In Police Union Privileges I explained how union contracts and police bill of rights give police officers privileges not afforded to regular people. What differences do these privileges make? A new paper, The Effect of Collective Bargaining Rights on Law Enforcement: Evidence from Florida, suggests that police union privileges significantly increase the rate of officer misconduct:
Growing controversy surrounds the impact of labor unions on law enforcement behavior. Critics allege that unions impede organizational reform and insulate officers from discipline for misconduct. The only evidence of these effects, however, is anecdotal. We exploit a quasi-experiment in Florida to estimate the effects of collective bargaining rights on law enforcement misconduct and other outcomes of public concern. In 2003, the Florida Supreme Court’s Williams decision extended to county deputy sheriffs collective bargaining rights that municipal police officers had possessed for decades. We construct a comprehensive panel dataset of Florida law enforcement agencies starting in 1997, and employ a difference-in-difference approach that compares sheriffs’ offices and police departments before and after Williams. Our primary result is that collective bargaining rights lead to about a 27% increase in complaints of officer misconduct for the typical sheriff’s office. This result is robust to the inclusion of a variety of controls. The time pattern of the estimated effect, along with an analysis using agency-specific trends, suggests that it is not attributable to preexisting trends. The estimated effect of Williams is not robustly significant for other potential outcomes of interest, however, including the racial and gender composition of agencies and training and educational requirements.
This is important research but although I’m not surprised that collective bargaining rights lead to more misconduct I do find the size of the effect implausibly large. One reason is that police union privileges are only one brick in the blue wall. Juries, for example, often fail to convict police even when faced with video evidence that would be overwhelming in any other context [e.g. Philando Castile]. Police union privileges are unjust and should be abolished but solving the problems with policing requires more than a change in naked incentives.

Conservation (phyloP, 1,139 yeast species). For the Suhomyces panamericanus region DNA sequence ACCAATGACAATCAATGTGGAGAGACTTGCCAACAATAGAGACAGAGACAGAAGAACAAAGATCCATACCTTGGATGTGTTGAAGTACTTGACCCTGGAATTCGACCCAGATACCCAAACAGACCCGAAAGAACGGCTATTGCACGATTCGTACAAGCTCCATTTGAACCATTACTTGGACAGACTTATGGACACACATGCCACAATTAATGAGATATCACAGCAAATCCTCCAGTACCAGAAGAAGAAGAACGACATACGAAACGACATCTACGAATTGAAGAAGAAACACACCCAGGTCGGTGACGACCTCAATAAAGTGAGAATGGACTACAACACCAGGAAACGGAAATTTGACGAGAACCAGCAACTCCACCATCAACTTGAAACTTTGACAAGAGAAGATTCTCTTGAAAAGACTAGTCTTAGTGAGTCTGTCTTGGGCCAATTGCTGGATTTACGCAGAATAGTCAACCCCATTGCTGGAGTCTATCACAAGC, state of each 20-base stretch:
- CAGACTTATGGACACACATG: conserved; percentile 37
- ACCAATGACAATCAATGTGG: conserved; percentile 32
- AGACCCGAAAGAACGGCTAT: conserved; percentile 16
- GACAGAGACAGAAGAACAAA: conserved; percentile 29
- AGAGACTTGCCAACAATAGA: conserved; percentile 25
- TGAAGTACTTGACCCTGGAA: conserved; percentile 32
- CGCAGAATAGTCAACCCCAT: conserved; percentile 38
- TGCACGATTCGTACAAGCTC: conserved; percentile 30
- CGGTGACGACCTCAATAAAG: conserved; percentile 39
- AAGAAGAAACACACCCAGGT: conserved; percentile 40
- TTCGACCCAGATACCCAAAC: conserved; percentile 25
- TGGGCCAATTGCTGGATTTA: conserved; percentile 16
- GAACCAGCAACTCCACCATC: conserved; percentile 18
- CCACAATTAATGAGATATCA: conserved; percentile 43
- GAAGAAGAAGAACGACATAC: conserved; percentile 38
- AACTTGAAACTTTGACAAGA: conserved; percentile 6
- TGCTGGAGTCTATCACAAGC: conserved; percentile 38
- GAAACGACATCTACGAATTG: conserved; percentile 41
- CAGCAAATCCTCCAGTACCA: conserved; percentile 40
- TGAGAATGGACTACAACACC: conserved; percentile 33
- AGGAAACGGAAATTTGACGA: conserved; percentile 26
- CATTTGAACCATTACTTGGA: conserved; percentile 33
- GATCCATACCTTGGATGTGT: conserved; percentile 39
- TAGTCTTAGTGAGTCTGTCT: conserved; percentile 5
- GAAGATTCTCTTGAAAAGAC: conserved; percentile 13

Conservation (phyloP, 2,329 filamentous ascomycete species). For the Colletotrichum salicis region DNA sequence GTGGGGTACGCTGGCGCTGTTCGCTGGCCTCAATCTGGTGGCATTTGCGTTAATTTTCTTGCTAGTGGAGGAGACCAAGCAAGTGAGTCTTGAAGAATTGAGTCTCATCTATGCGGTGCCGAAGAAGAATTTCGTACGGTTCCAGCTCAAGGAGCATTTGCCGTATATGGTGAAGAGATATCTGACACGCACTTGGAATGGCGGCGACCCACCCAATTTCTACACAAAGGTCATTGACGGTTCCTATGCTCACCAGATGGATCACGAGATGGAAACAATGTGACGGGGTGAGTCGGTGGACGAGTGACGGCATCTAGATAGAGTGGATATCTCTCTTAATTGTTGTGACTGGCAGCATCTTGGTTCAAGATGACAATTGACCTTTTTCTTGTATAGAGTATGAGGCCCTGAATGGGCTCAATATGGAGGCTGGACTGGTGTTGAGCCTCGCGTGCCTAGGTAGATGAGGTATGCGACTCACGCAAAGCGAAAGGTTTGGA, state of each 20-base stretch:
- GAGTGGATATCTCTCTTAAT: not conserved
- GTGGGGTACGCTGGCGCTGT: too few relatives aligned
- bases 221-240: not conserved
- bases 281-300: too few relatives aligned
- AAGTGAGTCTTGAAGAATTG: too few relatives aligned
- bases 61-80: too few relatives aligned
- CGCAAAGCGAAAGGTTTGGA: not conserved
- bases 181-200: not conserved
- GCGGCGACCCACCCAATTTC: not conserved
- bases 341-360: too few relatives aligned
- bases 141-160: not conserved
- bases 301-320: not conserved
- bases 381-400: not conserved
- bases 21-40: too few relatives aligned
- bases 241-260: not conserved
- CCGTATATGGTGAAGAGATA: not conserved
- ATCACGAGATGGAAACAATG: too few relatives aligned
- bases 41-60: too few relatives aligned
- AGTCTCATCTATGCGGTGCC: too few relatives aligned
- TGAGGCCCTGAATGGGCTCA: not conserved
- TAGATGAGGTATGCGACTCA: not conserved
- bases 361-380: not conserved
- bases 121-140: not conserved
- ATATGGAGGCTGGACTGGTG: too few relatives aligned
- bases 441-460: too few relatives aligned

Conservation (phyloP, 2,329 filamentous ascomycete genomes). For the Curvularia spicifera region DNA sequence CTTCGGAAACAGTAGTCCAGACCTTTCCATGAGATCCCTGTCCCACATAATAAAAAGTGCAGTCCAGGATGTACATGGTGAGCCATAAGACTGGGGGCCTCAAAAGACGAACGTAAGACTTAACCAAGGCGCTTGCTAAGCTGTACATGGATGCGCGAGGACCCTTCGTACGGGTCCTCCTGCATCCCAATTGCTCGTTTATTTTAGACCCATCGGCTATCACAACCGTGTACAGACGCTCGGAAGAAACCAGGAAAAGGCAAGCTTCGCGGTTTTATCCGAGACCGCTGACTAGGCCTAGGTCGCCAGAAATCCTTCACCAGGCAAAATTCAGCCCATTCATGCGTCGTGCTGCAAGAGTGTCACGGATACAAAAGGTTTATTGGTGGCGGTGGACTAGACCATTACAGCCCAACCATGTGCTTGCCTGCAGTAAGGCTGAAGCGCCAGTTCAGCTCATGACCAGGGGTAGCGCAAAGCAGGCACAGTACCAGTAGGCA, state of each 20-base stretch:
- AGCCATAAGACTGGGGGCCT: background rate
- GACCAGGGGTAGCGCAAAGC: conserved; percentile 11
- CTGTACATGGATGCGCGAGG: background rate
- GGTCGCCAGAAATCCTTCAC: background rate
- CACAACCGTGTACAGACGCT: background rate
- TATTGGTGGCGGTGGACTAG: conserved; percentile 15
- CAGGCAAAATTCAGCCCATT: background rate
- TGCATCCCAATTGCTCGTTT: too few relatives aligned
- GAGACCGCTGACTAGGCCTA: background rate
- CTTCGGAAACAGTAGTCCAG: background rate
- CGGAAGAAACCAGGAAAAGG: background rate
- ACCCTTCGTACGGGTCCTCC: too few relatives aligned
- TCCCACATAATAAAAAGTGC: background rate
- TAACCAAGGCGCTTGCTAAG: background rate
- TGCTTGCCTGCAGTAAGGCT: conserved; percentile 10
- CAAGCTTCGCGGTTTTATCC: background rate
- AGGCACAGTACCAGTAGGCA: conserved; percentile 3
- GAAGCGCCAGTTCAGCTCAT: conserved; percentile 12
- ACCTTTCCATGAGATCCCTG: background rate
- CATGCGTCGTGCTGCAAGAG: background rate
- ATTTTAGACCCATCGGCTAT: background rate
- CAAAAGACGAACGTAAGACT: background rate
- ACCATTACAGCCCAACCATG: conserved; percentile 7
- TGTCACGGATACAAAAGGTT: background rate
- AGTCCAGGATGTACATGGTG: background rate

To solve this problem we need to adopt the same kind of systems wide thinking that has led to large reductions in fatal accidents in anesthesiology, airplane crashes, and nuclear accidents. Criminologist Lawrence Sherman writes:
The central point Perrow (1984) made in defining the concept of system accidents is that the urge to blame individuals often obstructs the search for organizational solutions. If a system-crash perspective can help build a consensus that many dimensions of police systems need to be changed to reduce unnecessary deaths (not just but certainly including firing or prosecuting culpable shooting officers), police and their constituencies might start a dialog over the details of which system changes to make. That dialog could begin by describing Perrow’s central hypothesis that the interactive complexity of modern systems is the main target for reform. From the 1979 nuclear power plant near-meltdown at Three Mile Island in Pennsylvania to airplane and shipping accidents, Perrow shows how the post-incident reviews rarely identify the true culprit: It is the complexity of the high-risk systems that causes extreme harm. Similarly, fatal police shootings shine the spotlight on the shooter rather than on the complex organizational processes that recruited, hired, trained, supervised, disciplined, assigned, and dispatched the shooter before anyone faced a split-second decision to shoot.